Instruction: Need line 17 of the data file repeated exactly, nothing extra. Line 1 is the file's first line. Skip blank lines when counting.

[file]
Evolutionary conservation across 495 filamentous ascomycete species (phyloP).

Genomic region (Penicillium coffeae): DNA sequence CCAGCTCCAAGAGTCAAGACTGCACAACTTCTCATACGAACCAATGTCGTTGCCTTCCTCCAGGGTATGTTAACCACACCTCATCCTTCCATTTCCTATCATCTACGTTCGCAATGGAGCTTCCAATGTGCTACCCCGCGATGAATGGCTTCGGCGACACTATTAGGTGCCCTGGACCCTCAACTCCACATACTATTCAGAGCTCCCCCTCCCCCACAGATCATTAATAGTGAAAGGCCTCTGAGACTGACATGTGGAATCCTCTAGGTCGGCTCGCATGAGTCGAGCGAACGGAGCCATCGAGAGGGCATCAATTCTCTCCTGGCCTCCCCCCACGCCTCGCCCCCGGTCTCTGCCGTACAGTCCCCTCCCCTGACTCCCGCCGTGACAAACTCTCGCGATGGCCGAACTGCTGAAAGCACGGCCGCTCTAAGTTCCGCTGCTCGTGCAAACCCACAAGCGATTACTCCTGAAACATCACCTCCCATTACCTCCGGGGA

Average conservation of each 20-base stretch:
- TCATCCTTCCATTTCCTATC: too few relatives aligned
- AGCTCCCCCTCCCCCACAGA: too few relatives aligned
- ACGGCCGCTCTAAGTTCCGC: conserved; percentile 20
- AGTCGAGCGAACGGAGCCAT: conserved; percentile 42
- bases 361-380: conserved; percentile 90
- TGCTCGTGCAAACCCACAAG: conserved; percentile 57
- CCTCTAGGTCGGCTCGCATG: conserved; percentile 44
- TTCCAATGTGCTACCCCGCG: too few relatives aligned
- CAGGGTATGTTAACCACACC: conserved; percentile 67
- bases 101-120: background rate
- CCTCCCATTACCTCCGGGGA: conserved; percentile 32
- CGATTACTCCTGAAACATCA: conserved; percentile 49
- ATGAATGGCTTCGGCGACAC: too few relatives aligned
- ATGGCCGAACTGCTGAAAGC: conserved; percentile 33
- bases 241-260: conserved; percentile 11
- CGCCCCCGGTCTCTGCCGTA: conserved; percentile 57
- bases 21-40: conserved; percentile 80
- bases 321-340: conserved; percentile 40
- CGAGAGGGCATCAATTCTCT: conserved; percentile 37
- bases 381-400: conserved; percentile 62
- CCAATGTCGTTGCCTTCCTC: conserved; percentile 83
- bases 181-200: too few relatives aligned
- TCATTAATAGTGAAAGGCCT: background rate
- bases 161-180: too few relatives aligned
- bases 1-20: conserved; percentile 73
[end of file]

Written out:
- ATGGCCGAACTGCTGAAAGC: conserved; percentile 33